Reported $147 Million Home Sale Prompts Critical Eye On East Hampton Property Assessments

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After the reported sale of a $147 million three-parcel property on Further Lane in East Hampton, an eye-brow raise or two seems only natural. But arguably more startling than the sale price is its comparison to the home’s most recent assessment and what it means for village property taxes.

The property consists of 60, 62, and 64 Further Lane. According to the East Hampton tax assessor’s office, the last assessment on 62 Further, the 8.3-acre parcel where the home sits, was done in 2003. It was valued then at $9,267,223.

According to East Hampton Village’s website, “the assessed value of a residential property in the village averages approximately 2-percent to 4-percent of the market value of that property.” While it’s conceivable the sale, if legitimate, was wildly over-priced, it’s also conceivable $147 million is the actual market value of the home, thus shedding light on just how out-of-date the last assessment is.

The issue of reassessment directly lends itself to property taxes. Because property taxes are derived from the assessed value of a home multiplied by the tax rate of the municipality, an out-of-date assessment—especially one potentially $138 million off—would result in much lower property taxes for a homeowner.

According to Jeanne Nielsen, chair of assessors in East Hampton, the last tax bill on the property was $44,944.64 in 2013, which was calculated using the 2003 assessment.

While the drastic difference between the sale price and the assessed value would seem to warrant a reassessment of the home, East Hampton Town only reassesses properties when there is a building permit before the town, Ms. Nielsen said. Without the permit, the town, which does the assessing for the village, does not reassess homes.

“As soon as the market here started to boom in the late ‘70s, that’s when there should have been a reassessment and there wasn’t,” Ms. Nielsen said.

If the town were to do a town-wide reassessment, much like what Southampton Town did in the early ‘90s, the tax rate would decrease and some people would see their tax bills decrease, Ms. Nielsen said.

“If someone is over-assessed, the reassessment should correct that,” she said. “And then there would be some people who have been paying taxes on out-of-date assessments that would see their bills increase.”

A town-wide reassessment in East Hampton, like any town, added Ms. Nielsen, would not result in the town collecting more money in taxes, but “equally redistribute the tax base you have.”

“I believe that East Hampton would probably inadvertently pick up some new tax base but I also believe that if a government is running smoothly and everyone keeps their spending down, you’d want to redistribute the tax base and see where it lands. If there’s a tax rate to reduce, you’d want to give that savings back to the tax payers.”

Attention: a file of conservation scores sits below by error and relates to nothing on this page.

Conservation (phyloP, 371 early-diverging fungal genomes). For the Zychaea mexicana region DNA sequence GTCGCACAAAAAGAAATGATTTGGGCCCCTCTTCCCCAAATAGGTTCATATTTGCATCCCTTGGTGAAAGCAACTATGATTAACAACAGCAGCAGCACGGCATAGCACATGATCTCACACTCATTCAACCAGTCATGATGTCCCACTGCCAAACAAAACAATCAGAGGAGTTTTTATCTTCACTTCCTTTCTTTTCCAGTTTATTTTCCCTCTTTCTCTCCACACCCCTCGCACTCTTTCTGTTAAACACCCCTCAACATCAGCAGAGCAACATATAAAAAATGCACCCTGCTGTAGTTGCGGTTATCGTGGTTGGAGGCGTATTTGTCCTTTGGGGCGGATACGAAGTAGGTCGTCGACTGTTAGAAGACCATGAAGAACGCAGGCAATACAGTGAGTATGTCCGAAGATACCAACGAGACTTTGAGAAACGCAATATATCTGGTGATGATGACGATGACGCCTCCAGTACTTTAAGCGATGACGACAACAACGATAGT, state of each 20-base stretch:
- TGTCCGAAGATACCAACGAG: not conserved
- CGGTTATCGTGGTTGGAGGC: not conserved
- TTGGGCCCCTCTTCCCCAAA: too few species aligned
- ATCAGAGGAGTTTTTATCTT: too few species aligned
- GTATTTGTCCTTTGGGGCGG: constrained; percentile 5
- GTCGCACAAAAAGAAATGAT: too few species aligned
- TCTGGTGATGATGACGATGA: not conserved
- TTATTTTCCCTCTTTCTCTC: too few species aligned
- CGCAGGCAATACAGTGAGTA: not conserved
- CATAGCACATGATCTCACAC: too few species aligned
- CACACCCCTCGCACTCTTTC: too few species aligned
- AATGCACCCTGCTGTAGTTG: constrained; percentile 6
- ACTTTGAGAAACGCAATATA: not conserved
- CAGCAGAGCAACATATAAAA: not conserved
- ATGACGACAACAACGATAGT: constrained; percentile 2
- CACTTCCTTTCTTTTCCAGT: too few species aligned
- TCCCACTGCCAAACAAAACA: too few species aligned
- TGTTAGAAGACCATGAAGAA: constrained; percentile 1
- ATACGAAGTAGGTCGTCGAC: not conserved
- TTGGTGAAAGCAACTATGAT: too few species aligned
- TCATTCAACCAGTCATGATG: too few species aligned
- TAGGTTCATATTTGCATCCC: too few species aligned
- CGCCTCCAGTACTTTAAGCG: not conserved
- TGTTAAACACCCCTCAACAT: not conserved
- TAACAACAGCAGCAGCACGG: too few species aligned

According to Lisa Goree, the sole assessor for Southampton Town, homes within that township are reassessed every year, enabling tax bills to consistently be up-to-date.

“The advantage of the town-wide reassessment is that everyone is paying their fair share,” she said. “They’re all paying at a uniform equal assessed value. When you have a shift when someone is only assessed at 50 percent of the market value, or 20 percent, that’s when you have unbalance.”

Ed Deyermond, a former assessor for East Hampton and Southampton Town, said that when Southampton conducted their town-wide reassessment in 1990, about a third of the homeowners in the area saw their taxes increase; about a third saw them decrease; and about a third remained the same.

“I was surprised the numbers shook out that way, but they did,” Mr. Deyermond said.

Ms. Nielsen said, to her recollection, no one in Southampton was forced to sell their home or leave town—two concerns, according to Mr. Deyermond, that may be the driving force behind why East Hampton does not do reassessments like Southampton.

“We had people…senior citizens for example, living on a fixed income but their homes had significantly increased in value,” he said of the town-wide reassessment. “We looked at what programs we can get to help these people who would be severely impacted. We tried to increase our exemption limits.”

Furthermore, said Mr. Deyermond, the cost of performing a town-wide reassessment would be a multi-million-dollar burden for the town.

Ms. Nielsen said in her 27 years at the tax assessor’s office, although the idea of a town-wide reassessment has rarely been looked upon favorably, it would be in the town’s best interest to go through the data collection process to make sure all the information on file is up-to-date should it decide to do a full reassessment.

“Now your real estate market is flying through the roof and things are selling for 100 times more than they were valued 10 years ago,” said Ms. Nielsen. “That should have given someone a hint that we should have reassessed a long time ago.”

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